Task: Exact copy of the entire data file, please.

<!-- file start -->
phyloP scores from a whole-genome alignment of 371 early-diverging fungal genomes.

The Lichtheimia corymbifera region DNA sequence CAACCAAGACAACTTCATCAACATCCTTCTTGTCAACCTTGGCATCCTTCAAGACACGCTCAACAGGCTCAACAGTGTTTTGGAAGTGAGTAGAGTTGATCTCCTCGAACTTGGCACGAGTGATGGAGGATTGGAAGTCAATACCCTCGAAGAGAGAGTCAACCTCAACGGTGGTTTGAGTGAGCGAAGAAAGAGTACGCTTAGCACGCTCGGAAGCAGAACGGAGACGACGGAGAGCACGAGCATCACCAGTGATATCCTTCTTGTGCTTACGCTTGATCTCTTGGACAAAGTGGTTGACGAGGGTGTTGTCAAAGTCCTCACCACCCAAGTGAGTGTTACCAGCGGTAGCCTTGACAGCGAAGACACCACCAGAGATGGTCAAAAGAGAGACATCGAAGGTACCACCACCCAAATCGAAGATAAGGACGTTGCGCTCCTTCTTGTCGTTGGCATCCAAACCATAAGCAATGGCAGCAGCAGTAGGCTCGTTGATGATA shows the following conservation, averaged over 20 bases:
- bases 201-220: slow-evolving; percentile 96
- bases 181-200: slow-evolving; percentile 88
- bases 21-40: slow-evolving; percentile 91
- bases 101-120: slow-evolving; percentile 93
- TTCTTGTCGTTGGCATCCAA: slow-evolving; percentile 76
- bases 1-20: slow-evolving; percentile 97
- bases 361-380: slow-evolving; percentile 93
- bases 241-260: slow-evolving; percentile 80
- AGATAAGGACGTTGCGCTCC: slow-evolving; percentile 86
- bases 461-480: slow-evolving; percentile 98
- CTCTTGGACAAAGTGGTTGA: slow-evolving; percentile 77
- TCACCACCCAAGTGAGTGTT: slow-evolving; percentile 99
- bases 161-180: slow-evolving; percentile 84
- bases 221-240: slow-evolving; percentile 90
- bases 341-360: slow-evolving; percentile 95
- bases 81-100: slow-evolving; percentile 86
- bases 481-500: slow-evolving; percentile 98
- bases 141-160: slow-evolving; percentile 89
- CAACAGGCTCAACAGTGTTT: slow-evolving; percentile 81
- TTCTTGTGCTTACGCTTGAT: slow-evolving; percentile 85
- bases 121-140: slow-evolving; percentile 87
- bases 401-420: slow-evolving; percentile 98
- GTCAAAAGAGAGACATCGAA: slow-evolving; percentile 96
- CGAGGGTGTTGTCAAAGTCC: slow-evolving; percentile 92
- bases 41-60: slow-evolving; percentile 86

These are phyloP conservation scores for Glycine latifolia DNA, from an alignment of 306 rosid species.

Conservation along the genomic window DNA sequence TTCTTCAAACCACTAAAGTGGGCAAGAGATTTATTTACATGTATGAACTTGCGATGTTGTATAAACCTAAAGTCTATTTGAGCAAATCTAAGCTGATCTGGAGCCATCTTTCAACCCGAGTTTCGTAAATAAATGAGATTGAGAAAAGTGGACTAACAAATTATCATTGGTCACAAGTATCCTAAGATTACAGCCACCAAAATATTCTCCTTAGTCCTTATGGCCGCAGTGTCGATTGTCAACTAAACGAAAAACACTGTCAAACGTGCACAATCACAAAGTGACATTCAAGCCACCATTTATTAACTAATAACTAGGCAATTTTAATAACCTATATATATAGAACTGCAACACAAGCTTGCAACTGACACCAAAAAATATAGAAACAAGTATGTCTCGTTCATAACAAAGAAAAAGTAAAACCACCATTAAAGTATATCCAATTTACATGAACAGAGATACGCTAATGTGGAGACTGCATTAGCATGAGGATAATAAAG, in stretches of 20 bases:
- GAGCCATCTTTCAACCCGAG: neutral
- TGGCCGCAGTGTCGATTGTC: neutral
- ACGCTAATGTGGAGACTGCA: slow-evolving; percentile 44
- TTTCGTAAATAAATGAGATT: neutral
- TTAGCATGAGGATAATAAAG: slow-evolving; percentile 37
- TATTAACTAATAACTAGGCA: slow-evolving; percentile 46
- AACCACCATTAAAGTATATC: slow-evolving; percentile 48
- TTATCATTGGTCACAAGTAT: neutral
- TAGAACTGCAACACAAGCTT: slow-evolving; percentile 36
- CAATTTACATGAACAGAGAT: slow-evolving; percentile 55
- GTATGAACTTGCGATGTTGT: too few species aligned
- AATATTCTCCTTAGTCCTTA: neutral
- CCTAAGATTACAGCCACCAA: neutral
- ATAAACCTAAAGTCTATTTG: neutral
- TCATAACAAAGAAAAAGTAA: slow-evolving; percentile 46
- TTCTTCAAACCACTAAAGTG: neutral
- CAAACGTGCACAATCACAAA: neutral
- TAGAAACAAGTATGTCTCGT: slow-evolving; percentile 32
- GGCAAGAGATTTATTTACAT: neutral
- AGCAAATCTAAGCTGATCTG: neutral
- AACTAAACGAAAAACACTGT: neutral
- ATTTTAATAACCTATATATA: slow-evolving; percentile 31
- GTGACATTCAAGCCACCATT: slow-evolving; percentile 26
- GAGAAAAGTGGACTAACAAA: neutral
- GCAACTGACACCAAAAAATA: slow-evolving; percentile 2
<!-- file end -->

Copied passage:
phyloP scores from a whole-genome alignment of 371 early-diverging fungal genomes.

The Lichtheimia corymbifera region DNA sequence CAACCAAGACAACTTCATCAACATCCTTCTTGTCAACCTTGGCATCCTTCAAGACACGCTCAACAGGCTCAACAGTGTTTTGGAAGTGAGTAGAGTTGATCTCCTCGAACTTGGCACGAGTGATGGAGGATTGGAAGTCAATACCCTCGAAGAGAGAGTCAACCTCAACGGTGGTTTGAGTGAGCGAAGAAAGAGTACGCTTAGCACGCTCGGAAGCAGAACGGAGACGACGGAGAGCACGAGCATCACCAGTGATATCCTTCTTGTGCTTACGCTTGATCTCTTGGACAAAGTGGTTGACGAGGGTGTTGTCAAAGTCCTCACCACCCAAGTGAGTGTTACCAGCGGTAGCCTTGACAGCGAAGACACCACCAGAGATGGTCAAAAGAGAGACATCGAAGGTACCACCACCCAAATCGAAGATAAGGACGTTGCGCTCCTTCTTGTCGTTGGCATCCAAACCATAAGCAATGGCAGCAGCAGTAGGCTCGTTGATGATA shows the following conservation, averaged over 20 bases:
- bases 201-220: slow-evolving; percentile 96
- bases 181-200: slow-evolving; percentile 88
- bases 21-40: slow-evolving; percentile 91
- bases 101-120: slow-evolving; percentile 93
- TTCTTGTCGTTGGCATCCAA: slow-evolving; percentile 76
- bases 1-20: slow-evolving; percentile 97
- bases 361-380: slow-evolving; percentile 93
- bases 241-260: slow-evolving; percentile 80
- AGATAAGGACGTTGCGCTCC: slow-evolving; percentile 86
- bases 461-480: slow-evolving; percentile 98
- CTCTTGGACAAAGTGGTTGA: slow-evolving; percentile 77
- TCACCACCCAAGTGAGTGTT: slow-evolving; percentile 99
- bases 161-180: slow-evolving; percentile 84
- bases 221-240: slow-evolving; percentile 90
- bases 341-360: slow-evolving; percentile 95
- bases 81-100: slow-evolving; percentile 86
- bases 481-500: slow-evolving; percentile 98
- bases 141-160: slow-evolving; percentile 89
- CAACAGGCTCAACAGTGTTT: slow-evolving; percentile 81
- TTCTTGTGCTTACGCTTGAT: slow-evolving; percentile 85
- bases 121-140: slow-evolving; percentile 87
- bases 401-420: slow-evolving; percentile 98
- GTCAAAAGAGAGACATCGAA: slow-evolving; percentile 96
- CGAGGGTGTTGTCAAAGTCC: slow-evolving; percentile 92
- bases 41-60: slow-evolving; percentile 86

These are phyloP conservation scores for Glycine latifolia DNA, from an alignment of 306 rosid species.

Conservation along the genomic window DNA sequence TTCTTCAAACCACTAAAGTGGGCAAGAGATTTATTTACATGTATGAACTTGCGATGTTGTATAAACCTAAAGTCTATTTGAGCAAATCTAAGCTGATCTGGAGCCATCTTTCAACCCGAGTTTCGTAAATAAATGAGATTGAGAAAAGTGGACTAACAAATTATCATTGGTCACAAGTATCCTAAGATTACAGCCACCAAAATATTCTCCTTAGTCCTTATGGCCGCAGTGTCGATTGTCAACTAAACGAAAAACACTGTCAAACGTGCACAATCACAAAGTGACATTCAAGCCACCATTTATTAACTAATAACTAGGCAATTTTAATAACCTATATATATAGAACTGCAACACAAGCTTGCAACTGACACCAAAAAATATAGAAACAAGTATGTCTCGTTCATAACAAAGAAAAAGTAAAACCACCATTAAAGTATATCCAATTTACATGAACAGAGATACGCTAATGTGGAGACTGCATTAGCATGAGGATAATAAAG, in stretches of 20 bases:
- GAGCCATCTTTCAACCCGAG: neutral
- TGGCCGCAGTGTCGATTGTC: neutral
- ACGCTAATGTGGAGACTGCA: slow-evolving; percentile 44
- TTTCGTAAATAAATGAGATT: neutral
- TTAGCATGAGGATAATAAAG: slow-evolving; percentile 37
- TATTAACTAATAACTAGGCA: slow-evolving; percentile 46
- AACCACCATTAAAGTATATC: slow-evolving; percentile 48
- TTATCATTGGTCACAAGTAT: neutral
- TAGAACTGCAACACAAGCTT: slow-evolving; percentile 36
- CAATTTACATGAACAGAGAT: slow-evolving; percentile 55
- GTATGAACTTGCGATGTTGT: too few species aligned
- AATATTCTCCTTAGTCCTTA: neutral
- CCTAAGATTACAGCCACCAA: neutral
- ATAAACCTAAAGTCTATTTG: neutral
- TCATAACAAAGAAAAAGTAA: slow-evolving; percentile 46
- TTCTTCAAACCACTAAAGTG: neutral
- CAAACGTGCACAATCACAAA: neutral
- TAGAAACAAGTATGTCTCGT: slow-evolving; percentile 32
- GGCAAGAGATTTATTTACAT: neutral
- AGCAAATCTAAGCTGATCTG: neutral
- AACTAAACGAAAAACACTGT: neutral
- ATTTTAATAACCTATATATA: slow-evolving; percentile 31
- GTGACATTCAAGCCACCATT: slow-evolving; percentile 26
- GAGAAAAGTGGACTAACAAA: neutral
- GCAACTGACACCAAAAAATA: slow-evolving; percentile 2